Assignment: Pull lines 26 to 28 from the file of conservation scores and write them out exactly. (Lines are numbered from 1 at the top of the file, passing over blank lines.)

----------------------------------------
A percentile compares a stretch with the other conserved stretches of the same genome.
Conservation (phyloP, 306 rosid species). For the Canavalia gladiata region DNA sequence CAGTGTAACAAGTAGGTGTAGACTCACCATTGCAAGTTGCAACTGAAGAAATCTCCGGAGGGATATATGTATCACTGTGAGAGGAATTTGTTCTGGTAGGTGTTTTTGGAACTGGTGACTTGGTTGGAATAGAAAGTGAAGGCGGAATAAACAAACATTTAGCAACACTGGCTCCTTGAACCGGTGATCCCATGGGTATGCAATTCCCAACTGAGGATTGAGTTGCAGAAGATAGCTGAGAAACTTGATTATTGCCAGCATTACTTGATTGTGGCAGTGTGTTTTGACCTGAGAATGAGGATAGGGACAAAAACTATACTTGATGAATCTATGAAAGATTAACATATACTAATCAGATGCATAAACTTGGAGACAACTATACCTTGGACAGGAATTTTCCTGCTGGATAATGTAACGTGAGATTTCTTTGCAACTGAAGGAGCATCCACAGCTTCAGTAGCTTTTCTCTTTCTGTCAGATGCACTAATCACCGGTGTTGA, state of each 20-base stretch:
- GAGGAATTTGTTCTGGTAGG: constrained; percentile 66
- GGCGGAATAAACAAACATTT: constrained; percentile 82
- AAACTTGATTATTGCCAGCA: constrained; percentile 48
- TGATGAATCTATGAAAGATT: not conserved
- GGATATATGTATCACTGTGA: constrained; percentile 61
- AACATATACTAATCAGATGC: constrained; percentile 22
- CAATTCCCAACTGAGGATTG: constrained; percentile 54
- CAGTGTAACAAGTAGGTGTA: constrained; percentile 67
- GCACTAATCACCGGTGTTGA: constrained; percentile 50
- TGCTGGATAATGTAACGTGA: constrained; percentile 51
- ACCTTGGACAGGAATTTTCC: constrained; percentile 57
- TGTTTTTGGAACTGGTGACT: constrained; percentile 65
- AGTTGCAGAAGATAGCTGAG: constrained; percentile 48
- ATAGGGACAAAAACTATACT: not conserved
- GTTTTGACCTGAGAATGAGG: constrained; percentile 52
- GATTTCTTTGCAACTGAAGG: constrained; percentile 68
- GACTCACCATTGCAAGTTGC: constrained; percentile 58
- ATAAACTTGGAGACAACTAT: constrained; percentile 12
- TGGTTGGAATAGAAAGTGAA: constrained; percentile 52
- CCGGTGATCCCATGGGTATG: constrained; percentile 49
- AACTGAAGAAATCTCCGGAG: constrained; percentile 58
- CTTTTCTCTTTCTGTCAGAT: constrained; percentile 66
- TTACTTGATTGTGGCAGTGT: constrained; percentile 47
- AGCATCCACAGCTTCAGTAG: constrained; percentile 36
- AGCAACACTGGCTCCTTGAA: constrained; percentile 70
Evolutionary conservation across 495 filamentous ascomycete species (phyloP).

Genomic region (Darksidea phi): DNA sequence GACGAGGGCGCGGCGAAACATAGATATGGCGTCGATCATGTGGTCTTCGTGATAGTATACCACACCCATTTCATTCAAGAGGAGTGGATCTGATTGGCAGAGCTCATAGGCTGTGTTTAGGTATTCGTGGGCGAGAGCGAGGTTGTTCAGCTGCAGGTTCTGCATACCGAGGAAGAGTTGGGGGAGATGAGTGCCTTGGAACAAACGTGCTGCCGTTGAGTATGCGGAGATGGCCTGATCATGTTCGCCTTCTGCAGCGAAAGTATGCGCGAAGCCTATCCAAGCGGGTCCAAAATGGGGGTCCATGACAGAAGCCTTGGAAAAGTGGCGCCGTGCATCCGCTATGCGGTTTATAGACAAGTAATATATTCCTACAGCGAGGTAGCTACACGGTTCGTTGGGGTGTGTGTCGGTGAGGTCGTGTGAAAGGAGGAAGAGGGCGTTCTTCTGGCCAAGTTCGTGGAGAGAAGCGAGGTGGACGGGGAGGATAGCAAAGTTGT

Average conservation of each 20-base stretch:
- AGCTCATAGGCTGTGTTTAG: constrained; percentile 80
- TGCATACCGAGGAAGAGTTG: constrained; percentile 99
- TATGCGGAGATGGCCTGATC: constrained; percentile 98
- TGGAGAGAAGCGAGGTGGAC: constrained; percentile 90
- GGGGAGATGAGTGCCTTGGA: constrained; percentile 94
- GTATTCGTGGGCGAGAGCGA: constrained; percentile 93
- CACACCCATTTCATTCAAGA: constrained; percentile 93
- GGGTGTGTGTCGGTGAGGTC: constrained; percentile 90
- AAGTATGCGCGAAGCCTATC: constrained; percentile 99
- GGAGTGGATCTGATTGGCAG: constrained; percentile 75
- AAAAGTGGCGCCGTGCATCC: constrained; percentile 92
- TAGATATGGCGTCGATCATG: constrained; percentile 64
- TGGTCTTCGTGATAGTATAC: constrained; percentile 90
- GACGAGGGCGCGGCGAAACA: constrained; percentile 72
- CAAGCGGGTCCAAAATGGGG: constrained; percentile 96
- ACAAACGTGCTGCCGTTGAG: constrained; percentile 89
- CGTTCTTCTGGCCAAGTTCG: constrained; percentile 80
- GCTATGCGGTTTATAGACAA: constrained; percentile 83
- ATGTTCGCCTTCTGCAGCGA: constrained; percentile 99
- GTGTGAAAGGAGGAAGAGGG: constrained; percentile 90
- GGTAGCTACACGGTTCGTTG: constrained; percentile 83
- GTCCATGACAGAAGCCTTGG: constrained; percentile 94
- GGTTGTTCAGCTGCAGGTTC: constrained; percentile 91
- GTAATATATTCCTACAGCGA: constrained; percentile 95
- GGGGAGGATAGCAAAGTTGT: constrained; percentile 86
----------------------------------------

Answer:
- AGCATCCACAGCTTCAGTAG: constrained; percentile 36
- AGCAACACTGGCTCCTTGAA: constrained; percentile 70
Evolutionary conservation across 495 filamentous ascomycete species (phyloP).